Special athletes take center stage at Olympathon

By David Talley | Published Wednesday, April 27, 2016
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Work of Art

WORK OF ART – Chico cheerleaders help student participants create large bubbles. There were 512 registered competitors and nearly as many volunteers at Tuesday’s Wise County Olympathon. Messenger Photo by Mack Thweatt

A softball thrown by Cody Hollingsworth soars high in the air before landing 30 feet away.

His family and a group of volunteers go wild, patting him on the back and cheering as the 20-year-old grins.

TAKING AIM – Bridgeport student Cody Hollingsworth winds up during the softball throw after finishing his running events. Messenger Photo by Mack Thweatt

Hollingsworth, along with 511 other Wise County students with special needs, competed in the Wise County Olympathon Tuesday at Bull Memorial Stadium in Bridgeport.

“I think it’s neat because of what it does for the kids,” Cody’s father, Tim Hollingsworth, said. “When we first did, it I actually had to run the races with Cody to get him to do it when he was little. I would run backward, and he would run forward. Now he just goes out and runs.”

The annual event is primarily coordinated by Wise County Shared Services, which manages special education for nearly all Wise County schools.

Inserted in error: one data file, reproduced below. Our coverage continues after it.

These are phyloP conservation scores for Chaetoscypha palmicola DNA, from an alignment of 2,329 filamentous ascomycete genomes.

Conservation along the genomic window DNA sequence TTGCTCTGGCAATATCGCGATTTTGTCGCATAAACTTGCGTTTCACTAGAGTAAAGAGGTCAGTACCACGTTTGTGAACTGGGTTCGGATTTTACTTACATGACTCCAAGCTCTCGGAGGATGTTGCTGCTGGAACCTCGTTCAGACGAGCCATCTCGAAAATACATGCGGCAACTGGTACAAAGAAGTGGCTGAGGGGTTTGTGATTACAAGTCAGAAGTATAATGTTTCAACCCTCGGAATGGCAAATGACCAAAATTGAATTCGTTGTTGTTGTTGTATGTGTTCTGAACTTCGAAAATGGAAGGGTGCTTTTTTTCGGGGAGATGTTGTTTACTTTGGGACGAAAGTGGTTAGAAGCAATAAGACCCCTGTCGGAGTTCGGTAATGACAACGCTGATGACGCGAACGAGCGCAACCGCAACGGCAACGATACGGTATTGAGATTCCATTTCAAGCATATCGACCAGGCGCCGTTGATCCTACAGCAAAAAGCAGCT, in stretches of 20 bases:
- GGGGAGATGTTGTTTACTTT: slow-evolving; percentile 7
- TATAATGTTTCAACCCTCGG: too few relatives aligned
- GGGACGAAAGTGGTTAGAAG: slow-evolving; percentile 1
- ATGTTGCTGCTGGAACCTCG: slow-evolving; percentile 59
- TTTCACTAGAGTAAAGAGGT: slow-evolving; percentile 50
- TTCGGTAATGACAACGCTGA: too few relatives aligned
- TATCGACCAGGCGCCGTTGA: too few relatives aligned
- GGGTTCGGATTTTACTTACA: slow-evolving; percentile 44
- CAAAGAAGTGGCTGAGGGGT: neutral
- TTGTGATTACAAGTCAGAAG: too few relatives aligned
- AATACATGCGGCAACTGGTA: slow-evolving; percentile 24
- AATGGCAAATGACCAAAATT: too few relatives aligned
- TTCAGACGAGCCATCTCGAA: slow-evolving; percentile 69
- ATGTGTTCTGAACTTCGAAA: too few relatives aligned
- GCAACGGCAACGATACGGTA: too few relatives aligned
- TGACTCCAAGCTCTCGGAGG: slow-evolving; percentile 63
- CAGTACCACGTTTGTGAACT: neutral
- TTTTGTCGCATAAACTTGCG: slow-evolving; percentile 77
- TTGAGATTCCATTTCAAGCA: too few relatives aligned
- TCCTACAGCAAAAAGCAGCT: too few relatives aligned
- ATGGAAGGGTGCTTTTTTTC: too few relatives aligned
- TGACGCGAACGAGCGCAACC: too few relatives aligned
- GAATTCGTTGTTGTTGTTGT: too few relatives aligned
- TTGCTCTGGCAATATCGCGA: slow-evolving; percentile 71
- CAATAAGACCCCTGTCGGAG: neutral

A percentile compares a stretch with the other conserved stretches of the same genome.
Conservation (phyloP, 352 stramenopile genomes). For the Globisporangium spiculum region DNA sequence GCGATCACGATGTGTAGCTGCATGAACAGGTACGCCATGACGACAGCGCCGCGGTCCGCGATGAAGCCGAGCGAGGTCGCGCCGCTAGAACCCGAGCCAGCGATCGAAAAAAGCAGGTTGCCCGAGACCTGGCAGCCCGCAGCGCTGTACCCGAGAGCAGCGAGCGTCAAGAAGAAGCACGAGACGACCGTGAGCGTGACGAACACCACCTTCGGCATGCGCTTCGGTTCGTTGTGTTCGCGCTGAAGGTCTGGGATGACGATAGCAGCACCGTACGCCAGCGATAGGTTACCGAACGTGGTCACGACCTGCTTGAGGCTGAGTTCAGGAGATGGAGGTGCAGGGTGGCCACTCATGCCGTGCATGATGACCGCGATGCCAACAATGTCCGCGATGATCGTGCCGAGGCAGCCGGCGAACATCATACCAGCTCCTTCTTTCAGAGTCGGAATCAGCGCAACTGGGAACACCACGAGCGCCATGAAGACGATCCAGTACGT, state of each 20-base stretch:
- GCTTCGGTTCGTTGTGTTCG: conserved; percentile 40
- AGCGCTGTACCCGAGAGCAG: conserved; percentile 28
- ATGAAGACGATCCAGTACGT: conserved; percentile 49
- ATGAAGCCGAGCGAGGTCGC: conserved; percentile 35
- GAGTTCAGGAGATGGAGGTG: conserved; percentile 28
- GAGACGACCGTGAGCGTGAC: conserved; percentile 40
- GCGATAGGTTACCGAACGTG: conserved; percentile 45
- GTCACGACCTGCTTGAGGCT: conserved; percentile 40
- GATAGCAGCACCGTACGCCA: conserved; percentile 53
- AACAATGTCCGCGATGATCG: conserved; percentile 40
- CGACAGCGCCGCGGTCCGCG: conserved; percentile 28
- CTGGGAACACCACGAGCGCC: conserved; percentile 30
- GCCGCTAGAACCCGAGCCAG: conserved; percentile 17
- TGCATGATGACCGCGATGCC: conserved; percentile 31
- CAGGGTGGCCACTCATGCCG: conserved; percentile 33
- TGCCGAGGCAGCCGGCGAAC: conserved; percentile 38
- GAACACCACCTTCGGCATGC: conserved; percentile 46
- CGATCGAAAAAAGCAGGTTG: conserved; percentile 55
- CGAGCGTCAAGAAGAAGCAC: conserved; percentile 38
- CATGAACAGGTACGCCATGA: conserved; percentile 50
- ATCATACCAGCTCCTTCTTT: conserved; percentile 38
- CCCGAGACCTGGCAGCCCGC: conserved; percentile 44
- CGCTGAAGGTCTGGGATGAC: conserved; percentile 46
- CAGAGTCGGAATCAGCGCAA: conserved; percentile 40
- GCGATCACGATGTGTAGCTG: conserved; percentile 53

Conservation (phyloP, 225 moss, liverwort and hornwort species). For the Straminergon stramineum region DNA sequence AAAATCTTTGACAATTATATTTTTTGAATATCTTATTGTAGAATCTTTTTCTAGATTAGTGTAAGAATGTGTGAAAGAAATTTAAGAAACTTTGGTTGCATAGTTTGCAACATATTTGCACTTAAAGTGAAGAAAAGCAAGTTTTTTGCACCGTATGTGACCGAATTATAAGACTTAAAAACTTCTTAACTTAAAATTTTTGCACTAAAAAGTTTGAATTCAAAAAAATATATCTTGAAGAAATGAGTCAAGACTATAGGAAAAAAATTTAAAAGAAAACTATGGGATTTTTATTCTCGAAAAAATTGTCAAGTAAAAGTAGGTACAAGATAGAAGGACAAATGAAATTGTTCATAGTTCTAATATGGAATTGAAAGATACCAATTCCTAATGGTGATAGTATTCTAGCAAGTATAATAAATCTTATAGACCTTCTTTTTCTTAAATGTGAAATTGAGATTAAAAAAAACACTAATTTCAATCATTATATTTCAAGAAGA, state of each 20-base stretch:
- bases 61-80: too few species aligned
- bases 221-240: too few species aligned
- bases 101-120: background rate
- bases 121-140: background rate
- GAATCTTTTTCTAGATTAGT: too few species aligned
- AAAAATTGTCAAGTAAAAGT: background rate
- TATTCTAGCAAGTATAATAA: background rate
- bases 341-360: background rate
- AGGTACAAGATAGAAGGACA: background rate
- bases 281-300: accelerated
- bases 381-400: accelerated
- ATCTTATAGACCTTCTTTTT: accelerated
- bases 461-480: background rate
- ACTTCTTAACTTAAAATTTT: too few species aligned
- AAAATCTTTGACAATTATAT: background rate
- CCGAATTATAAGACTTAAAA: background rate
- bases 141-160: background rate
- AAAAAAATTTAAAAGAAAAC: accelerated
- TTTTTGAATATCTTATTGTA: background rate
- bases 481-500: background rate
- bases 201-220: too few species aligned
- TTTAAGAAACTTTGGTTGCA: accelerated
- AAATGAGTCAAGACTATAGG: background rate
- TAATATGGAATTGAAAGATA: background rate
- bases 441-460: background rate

Director Carla White said the day has changed since its inception 34 years ago. It’s more focused on fun now, rather than just competition.

“Things have changed for these kids through the years,” she said. “The expectations on state tests and things like that are more. This is the day that they just get to enjoy and be around their peers from other districts – no pressure. It’s all fun.”

While many students, like Hollingsworth, seemed to prefer track and field events, others flooded the face-painting booth and carnival games.

White said the Olympathon relies on volunteers, whose numbers almost rival the participants. Students from all Wise County schools and staff from several local businesses and churches helped out.

“We try to match one up with each kid,” she said. “Not everyone has a volunteer, but we’re very close. We have almost as many volunteers as we do participants. The Decatur Lion’s Club cooks about 1,200 hot dogs, and we eat about 1,200 hot dogs.”

Tim Hollingsworth said his family has made the Olympathon a yearly tradition. To them, and many other Wise County families, this day is big.

“For some of these kids, this is the closest thing they’ll ever get to a track-and-field type event with ribbons,” he said. “So for them, it’s special, and that’s what makes this day so special for me is just seeing what it does for the kids and how excited they are when they get to go get their awards.”

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